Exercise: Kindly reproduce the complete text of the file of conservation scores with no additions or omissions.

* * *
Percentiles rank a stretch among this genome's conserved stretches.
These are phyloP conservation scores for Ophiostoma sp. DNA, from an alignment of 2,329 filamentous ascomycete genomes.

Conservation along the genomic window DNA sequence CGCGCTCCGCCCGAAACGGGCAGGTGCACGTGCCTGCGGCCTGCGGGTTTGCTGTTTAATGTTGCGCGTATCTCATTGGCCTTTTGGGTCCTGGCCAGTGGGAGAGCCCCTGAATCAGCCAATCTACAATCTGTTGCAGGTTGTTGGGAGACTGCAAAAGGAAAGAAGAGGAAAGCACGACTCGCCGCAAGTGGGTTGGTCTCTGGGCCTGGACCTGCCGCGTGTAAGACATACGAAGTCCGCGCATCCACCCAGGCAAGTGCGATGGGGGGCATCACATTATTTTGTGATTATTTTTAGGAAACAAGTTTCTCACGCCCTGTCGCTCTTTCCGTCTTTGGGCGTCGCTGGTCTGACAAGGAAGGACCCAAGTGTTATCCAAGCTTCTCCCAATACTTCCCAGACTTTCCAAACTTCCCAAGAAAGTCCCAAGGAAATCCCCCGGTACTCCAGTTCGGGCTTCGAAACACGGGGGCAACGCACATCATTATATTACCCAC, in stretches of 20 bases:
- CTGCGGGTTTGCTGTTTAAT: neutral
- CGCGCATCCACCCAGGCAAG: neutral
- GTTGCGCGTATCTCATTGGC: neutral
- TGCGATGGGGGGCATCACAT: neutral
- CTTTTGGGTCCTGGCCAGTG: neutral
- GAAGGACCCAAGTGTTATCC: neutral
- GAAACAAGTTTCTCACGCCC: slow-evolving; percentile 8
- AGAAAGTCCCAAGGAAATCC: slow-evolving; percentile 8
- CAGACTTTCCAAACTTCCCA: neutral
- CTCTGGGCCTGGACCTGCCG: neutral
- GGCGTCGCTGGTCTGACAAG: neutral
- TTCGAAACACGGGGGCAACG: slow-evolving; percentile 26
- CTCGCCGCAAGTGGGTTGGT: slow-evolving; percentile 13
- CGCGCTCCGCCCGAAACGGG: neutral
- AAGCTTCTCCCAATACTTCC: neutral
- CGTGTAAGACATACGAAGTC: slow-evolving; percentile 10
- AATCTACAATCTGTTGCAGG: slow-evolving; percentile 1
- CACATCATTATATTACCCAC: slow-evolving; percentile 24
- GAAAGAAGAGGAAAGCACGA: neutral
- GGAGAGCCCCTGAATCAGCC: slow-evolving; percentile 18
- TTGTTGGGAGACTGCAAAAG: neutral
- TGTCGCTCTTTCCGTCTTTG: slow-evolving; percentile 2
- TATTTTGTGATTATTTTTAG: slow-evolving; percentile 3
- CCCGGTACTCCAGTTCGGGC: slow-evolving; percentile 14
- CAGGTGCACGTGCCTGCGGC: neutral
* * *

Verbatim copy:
Percentiles rank a stretch among this genome's conserved stretches.
These are phyloP conservation scores for Ophiostoma sp. DNA, from an alignment of 2,329 filamentous ascomycete genomes.

Conservation along the genomic window DNA sequence CGCGCTCCGCCCGAAACGGGCAGGTGCACGTGCCTGCGGCCTGCGGGTTTGCTGTTTAATGTTGCGCGTATCTCATTGGCCTTTTGGGTCCTGGCCAGTGGGAGAGCCCCTGAATCAGCCAATCTACAATCTGTTGCAGGTTGTTGGGAGACTGCAAAAGGAAAGAAGAGGAAAGCACGACTCGCCGCAAGTGGGTTGGTCTCTGGGCCTGGACCTGCCGCGTGTAAGACATACGAAGTCCGCGCATCCACCCAGGCAAGTGCGATGGGGGGCATCACATTATTTTGTGATTATTTTTAGGAAACAAGTTTCTCACGCCCTGTCGCTCTTTCCGTCTTTGGGCGTCGCTGGTCTGACAAGGAAGGACCCAAGTGTTATCCAAGCTTCTCCCAATACTTCCCAGACTTTCCAAACTTCCCAAGAAAGTCCCAAGGAAATCCCCCGGTACTCCAGTTCGGGCTTCGAAACACGGGGGCAACGCACATCATTATATTACCCAC, in stretches of 20 bases:
- CTGCGGGTTTGCTGTTTAAT: neutral
- CGCGCATCCACCCAGGCAAG: neutral
- GTTGCGCGTATCTCATTGGC: neutral
- TGCGATGGGGGGCATCACAT: neutral
- CTTTTGGGTCCTGGCCAGTG: neutral
- GAAGGACCCAAGTGTTATCC: neutral
- GAAACAAGTTTCTCACGCCC: slow-evolving; percentile 8
- AGAAAGTCCCAAGGAAATCC: slow-evolving; percentile 8
- CAGACTTTCCAAACTTCCCA: neutral
- CTCTGGGCCTGGACCTGCCG: neutral
- GGCGTCGCTGGTCTGACAAG: neutral
- TTCGAAACACGGGGGCAACG: slow-evolving; percentile 26
- CTCGCCGCAAGTGGGTTGGT: slow-evolving; percentile 13
- CGCGCTCCGCCCGAAACGGG: neutral
- AAGCTTCTCCCAATACTTCC: neutral
- CGTGTAAGACATACGAAGTC: slow-evolving; percentile 10
- AATCTACAATCTGTTGCAGG: slow-evolving; percentile 1
- CACATCATTATATTACCCAC: slow-evolving; percentile 24
- GAAAGAAGAGGAAAGCACGA: neutral
- GGAGAGCCCCTGAATCAGCC: slow-evolving; percentile 18
- TTGTTGGGAGACTGCAAAAG: neutral
- TGTCGCTCTTTCCGTCTTTG: slow-evolving; percentile 2
- TATTTTGTGATTATTTTTAG: slow-evolving; percentile 3
- CCCGGTACTCCAGTTCGGGC: slow-evolving; percentile 14
- CAGGTGCACGTGCCTGCGGC: neutral